Mr Brand Goes To College

University Logos: What’s Changed and Why It Matters

Niloy Kundu | Itu Chaudhuri Design

First published in a slightly modified form ‘Branding, to a degree’ in Business Standard, 10 September, in Deep Design, a fortnightly column by Itu Chaudhuri.

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In India, the notion of the brand is both nascent and spreading at a gallop. States, NGOs, government bodies, spiritual leaders, cricket teams, and other once-unlikely entities are starting to receive marketing attention, so the brand is never far behind. It’s the new orthodoxy.

University brands, an oxymoron in India until the 1990s, are a fascinating example. They are numerous, often very old, and slow to change, and display, like species, many stages of evolution. This is reflected in their visual identities.

Of course, there’s much more to a brand than the logo, which is only the tip of the brand’s iceberg, so to speak. But it is a tell-tale sign of how an organisation sees itself, and the face it wants to show.

Deep Design reveals the interplay of symbol and reality and the invisible hand of evolution. We shall consider two epochs, the shift (in India) occurring in the late 20th century.

For 150 years, university identities followed an internationally prescribed code. The words seal, insignia or emblem come to mind. A circular typographic arrangement, or the ever-present shield serves as a container. The contents picture symbols of learning, or subjects of study. Shields, divided in a medieval manner, allow a set of images, rather than a unitary symbol.

For 150 years, university identities followed an internationally prescribed code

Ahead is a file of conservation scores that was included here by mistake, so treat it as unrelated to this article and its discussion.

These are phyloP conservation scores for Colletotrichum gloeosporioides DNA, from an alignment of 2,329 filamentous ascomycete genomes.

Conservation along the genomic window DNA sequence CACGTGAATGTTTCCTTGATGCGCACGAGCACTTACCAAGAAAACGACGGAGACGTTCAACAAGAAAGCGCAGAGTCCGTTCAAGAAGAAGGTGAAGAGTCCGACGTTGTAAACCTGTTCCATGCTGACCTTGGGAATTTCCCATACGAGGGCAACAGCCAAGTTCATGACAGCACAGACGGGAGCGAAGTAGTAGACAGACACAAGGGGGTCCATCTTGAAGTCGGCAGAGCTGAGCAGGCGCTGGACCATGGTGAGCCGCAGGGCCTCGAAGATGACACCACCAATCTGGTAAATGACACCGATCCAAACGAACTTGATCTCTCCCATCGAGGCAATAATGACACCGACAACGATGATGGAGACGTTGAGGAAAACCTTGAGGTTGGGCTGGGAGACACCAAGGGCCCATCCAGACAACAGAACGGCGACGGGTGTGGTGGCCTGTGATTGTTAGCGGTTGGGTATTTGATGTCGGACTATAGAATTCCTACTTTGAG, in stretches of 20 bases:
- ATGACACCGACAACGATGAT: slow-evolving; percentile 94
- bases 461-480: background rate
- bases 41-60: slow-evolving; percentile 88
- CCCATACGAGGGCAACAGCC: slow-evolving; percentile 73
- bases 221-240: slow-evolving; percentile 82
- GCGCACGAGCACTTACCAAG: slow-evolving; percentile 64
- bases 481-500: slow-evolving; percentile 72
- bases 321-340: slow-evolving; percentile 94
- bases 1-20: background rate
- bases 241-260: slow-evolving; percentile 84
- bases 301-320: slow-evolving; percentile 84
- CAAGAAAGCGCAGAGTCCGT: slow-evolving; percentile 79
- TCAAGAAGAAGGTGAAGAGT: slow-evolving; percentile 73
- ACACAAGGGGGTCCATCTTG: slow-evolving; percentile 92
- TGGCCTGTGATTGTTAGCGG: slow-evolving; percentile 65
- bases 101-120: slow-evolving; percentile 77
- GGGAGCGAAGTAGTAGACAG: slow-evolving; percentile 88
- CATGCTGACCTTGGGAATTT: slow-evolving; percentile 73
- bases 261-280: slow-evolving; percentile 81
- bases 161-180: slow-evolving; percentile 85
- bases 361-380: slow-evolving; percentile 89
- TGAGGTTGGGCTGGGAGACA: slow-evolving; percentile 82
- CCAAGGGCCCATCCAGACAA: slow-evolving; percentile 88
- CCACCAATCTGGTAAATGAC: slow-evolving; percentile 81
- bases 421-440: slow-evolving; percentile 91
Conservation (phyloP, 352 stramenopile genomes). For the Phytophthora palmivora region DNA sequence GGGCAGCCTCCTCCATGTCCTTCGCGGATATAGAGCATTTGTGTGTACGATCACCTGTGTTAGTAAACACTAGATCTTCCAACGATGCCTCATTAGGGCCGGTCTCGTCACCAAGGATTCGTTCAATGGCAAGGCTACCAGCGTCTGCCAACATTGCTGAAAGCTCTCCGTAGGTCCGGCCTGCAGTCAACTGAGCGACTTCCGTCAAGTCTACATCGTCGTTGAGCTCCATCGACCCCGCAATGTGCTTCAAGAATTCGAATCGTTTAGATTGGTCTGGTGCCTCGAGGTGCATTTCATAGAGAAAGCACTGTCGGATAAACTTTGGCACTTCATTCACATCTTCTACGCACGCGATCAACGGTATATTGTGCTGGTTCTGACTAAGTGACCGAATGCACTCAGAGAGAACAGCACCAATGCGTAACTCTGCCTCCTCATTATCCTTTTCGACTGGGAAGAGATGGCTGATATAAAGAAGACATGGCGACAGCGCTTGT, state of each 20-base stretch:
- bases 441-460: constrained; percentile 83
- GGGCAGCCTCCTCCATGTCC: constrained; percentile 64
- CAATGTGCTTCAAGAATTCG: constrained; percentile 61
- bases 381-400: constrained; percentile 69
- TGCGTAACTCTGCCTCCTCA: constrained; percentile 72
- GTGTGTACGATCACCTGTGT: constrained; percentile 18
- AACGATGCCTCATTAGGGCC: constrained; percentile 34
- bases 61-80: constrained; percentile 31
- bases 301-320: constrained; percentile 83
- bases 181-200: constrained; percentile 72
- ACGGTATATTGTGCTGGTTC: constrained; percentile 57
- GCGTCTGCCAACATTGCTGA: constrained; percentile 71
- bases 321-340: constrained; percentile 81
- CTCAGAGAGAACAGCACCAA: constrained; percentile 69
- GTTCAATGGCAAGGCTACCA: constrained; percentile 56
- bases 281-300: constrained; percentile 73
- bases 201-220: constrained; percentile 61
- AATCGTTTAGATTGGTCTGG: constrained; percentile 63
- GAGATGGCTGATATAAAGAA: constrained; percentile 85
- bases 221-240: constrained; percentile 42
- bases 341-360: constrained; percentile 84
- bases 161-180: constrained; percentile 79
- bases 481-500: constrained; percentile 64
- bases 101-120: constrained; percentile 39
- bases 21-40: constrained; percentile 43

Like Olympic games symbols up to 1952, they were more traditional than the period warranted, and designed to look like authoritative insignia of learning (with Indian or other local inflections). This applied even when universities displayed modernity in other ways, like architecture. IIM Ahmedabad is housed in a famed modernist masterpiece, but its logo defers to the code: a Mughal arch and tendrils.

Privatisation is the lens through which the evolution of university identity, visual and non-visual is understood. Let’s use 1995 as a convenient year, when the first private university was notified. There are now over 200.

Privatisation is the lens through which the evolution of university identity, visual and non-visual is understood.

University identities after 1995 are visibly different from their forbears. There’s more variety and individuality, and some modernist simplification. The best attempts look more like modern logos, not insignia. Look, no privatisation! Case solved?

Not entirely. Many, like Amity (a prototypical private university) sport logos that reek strongly of the older code. And even in the previous age, there were privately funded and managed colleges and universities (BITS Pilani, for example). The name Ivy League (ivy climbing up those centuries-old stone walls), brands a club of old, influential universities that retain links to their heritage identities, a code imitated by several US universities.

So are university logos explained as effectively by period (design fashion), and imitation, as by private ownership? To gain more nuance than these hardy perennial explanations provide, we must return to the founding concept of the university, which is the archetypal ideal that we hold in our minds.